Nachal novea; makor chochma -
A flowing river; the source of wisdom (Mish. 18:4)

Parshas T'rumah

(Exodus 25:1-27:19)

"You shall make the courtyard of the Tabernacle..." (Exodus 27:9)

This week's parsha describes how the Mishkan (Tabernacle) was built, according to Hashem's [G-d's] will. Several centuries after its construction, the Mishkan was replaced by the holier and more permanent structure, the Temple in Jerusalem. The main function of both the Mishkan and the Temple was the offering of the various sacrifices, mainly animals, as commanded by Hashem in the Torah. The Torah is generally very concise and brief in describing events and enumerating commandments, not a single word or letter is superfluous. Nevertheless, an inordinate number of precious chapters of the Torah are devoted exclusively to the description of the Mishkan's construction, functioning, and sacrificial rites. This is very perplexing, for Hashem is aware of all future events and most certainly knew that the existence of the Mishkan and the Temple combined would be little more than a thousand years. So, for most of Jewish history, the Mishkan and the Temple were not in operation. In addition, how could the sacrifice of an animal have any positive or beneficial results? Does Hashem, Who can create anything and is totally spiritual, truly need our animal sacrifices? And why would Hashem ask us to do something so seemingly cruel as to kill innocent animals for Him. The fact that so much space was devoted to the sacrificial rites in the Torah, shows that they are of central importance. But what importance can the sacrifice of a lowly animal serve? Given the fact that the Temple was destined to be destroyed and the fact that Hashem doesn't really need the sacrifice of animals, why do the sacrificial rites and the construction of the Mishkan seem to be two of the central themes of the entire Torah? In the following paragraphs we will provide some answers to these questions based on the teachings of Rabbi Nachman and his student Rav Noson.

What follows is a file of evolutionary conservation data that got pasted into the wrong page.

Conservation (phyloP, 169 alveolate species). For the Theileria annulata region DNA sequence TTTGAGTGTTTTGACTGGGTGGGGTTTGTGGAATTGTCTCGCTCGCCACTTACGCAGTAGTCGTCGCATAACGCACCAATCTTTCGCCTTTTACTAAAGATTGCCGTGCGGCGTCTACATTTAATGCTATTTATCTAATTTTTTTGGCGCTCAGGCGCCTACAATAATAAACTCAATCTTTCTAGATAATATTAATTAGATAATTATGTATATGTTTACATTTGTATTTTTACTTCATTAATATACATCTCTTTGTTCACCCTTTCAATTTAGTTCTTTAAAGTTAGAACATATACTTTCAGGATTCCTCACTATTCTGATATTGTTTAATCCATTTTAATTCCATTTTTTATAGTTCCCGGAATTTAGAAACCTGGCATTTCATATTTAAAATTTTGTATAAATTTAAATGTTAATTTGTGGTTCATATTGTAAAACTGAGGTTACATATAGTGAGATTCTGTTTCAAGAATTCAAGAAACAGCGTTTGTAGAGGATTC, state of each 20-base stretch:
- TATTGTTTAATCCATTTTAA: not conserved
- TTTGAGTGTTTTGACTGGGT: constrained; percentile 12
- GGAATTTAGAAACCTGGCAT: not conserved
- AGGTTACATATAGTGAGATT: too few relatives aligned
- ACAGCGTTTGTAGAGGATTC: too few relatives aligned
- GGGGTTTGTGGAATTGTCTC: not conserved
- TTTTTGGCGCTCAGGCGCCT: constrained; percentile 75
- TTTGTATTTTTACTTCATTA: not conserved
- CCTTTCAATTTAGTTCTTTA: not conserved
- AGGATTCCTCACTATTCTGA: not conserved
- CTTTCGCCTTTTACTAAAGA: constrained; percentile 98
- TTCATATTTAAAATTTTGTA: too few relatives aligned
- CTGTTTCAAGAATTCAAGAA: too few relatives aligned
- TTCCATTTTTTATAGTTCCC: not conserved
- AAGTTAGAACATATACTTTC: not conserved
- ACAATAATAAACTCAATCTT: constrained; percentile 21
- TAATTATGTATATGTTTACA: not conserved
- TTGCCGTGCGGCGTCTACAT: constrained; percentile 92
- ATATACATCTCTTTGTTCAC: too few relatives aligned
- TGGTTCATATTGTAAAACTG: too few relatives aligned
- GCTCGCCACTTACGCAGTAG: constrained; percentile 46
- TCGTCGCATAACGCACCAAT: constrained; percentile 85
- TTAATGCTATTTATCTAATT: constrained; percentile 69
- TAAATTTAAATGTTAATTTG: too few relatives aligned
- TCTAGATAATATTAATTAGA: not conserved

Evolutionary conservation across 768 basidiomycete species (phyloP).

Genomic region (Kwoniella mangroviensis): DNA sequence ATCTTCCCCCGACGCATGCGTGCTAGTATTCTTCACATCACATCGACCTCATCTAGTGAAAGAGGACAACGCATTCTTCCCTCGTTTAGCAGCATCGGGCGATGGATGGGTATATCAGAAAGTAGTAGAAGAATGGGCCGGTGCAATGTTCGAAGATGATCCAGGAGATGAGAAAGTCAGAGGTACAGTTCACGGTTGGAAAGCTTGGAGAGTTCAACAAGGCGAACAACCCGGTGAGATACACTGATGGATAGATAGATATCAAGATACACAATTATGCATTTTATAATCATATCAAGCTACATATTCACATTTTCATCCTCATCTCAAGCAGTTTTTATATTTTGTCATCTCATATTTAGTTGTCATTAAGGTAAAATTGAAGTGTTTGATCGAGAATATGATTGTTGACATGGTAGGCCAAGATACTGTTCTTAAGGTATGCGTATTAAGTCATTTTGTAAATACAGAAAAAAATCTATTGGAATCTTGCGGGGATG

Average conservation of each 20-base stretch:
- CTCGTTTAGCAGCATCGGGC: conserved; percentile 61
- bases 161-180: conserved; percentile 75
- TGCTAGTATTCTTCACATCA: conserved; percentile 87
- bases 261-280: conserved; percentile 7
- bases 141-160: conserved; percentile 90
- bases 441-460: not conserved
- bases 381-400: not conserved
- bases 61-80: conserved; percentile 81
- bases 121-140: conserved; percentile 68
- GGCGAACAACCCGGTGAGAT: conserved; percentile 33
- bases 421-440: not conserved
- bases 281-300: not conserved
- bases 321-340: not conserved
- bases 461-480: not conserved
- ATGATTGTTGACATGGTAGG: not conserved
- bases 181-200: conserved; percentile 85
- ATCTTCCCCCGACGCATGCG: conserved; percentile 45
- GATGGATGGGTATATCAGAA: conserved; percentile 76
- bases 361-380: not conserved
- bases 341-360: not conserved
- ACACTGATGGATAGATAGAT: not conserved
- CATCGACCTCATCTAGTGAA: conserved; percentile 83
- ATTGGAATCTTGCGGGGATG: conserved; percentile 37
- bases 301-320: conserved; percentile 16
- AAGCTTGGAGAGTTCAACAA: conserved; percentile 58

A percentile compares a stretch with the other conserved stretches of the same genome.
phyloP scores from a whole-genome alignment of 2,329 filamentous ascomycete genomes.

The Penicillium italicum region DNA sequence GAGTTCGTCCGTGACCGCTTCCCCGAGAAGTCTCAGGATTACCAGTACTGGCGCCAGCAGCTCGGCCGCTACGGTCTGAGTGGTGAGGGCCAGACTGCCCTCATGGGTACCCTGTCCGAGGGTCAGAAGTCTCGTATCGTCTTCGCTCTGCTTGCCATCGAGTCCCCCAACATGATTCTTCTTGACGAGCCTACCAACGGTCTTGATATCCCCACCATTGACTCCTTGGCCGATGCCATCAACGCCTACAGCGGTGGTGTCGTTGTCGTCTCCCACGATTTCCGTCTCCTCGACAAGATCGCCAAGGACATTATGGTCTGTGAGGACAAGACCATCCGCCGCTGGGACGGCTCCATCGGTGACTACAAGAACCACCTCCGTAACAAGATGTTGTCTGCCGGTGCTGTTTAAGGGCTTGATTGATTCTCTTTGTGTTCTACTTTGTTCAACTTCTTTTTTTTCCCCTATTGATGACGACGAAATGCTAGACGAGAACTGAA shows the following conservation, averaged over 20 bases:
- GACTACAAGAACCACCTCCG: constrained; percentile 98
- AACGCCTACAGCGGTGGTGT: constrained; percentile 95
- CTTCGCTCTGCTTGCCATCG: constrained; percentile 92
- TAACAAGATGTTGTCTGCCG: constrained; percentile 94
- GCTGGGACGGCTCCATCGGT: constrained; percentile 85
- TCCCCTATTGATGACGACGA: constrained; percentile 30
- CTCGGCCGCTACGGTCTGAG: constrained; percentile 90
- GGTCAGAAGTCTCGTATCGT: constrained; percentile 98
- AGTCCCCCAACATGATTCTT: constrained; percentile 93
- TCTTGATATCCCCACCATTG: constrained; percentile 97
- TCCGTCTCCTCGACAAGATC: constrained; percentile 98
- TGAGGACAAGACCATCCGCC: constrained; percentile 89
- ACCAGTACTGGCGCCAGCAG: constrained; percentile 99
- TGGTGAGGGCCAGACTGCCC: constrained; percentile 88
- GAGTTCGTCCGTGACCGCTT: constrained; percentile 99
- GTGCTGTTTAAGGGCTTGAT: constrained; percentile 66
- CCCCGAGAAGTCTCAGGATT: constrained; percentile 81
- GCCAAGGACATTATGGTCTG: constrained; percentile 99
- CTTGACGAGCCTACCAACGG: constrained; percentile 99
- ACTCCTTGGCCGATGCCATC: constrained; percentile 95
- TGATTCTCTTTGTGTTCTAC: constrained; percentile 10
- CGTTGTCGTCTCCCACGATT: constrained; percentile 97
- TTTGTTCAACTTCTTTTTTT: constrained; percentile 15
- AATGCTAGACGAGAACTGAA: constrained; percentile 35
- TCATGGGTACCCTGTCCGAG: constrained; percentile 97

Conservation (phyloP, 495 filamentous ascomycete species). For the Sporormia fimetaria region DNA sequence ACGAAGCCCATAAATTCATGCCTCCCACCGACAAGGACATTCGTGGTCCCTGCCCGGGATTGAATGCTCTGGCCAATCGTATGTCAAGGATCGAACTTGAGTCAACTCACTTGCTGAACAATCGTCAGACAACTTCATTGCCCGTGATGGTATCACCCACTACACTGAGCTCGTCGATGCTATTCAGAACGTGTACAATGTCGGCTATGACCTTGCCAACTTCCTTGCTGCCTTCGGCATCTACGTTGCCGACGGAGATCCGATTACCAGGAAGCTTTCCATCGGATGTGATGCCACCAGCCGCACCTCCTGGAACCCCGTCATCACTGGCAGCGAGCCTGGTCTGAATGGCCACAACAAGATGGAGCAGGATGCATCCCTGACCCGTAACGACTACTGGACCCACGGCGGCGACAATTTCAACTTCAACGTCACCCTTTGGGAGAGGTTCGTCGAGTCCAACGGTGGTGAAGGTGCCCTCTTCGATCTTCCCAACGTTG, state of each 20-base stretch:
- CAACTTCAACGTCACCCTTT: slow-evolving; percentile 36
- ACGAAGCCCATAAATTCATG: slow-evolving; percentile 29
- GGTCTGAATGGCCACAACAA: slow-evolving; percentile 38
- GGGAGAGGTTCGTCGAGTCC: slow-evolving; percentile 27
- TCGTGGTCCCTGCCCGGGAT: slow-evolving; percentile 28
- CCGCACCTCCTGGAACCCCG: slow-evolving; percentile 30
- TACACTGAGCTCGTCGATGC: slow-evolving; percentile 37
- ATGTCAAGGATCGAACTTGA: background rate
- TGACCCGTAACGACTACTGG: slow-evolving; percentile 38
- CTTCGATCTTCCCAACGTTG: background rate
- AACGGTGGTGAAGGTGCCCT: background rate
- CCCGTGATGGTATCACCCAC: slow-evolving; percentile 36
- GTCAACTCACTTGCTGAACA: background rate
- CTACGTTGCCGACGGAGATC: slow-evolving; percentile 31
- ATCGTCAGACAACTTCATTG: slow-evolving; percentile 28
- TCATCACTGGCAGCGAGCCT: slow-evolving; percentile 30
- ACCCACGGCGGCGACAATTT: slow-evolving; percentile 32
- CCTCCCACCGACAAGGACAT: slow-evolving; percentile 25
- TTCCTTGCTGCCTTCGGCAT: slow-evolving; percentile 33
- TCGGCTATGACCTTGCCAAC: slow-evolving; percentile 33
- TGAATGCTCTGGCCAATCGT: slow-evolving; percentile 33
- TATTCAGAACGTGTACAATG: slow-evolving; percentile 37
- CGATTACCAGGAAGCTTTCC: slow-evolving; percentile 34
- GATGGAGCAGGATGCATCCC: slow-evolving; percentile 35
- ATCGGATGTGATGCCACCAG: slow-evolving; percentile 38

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The korban tamid (lit. continual offering - meaning that it was offered every day) was offered twice daily, in the morning and in the afternoon. It consisted of a young lamb that was entirely consumed by the flames from the copper altar, which stood outdoors in the courtyard of the Mishkan and later in the Temple courtyard. The holy Ari taught that the main purpose of this sacrifice was to elevate the holiness created by the positive actions of man, so that it would nourish the upper worlds. Thus the holiness created in this world, which resides in the lowest spiritual plane of all, would be elevated and transferred from the outer limits of holiness more inward to the higher levels.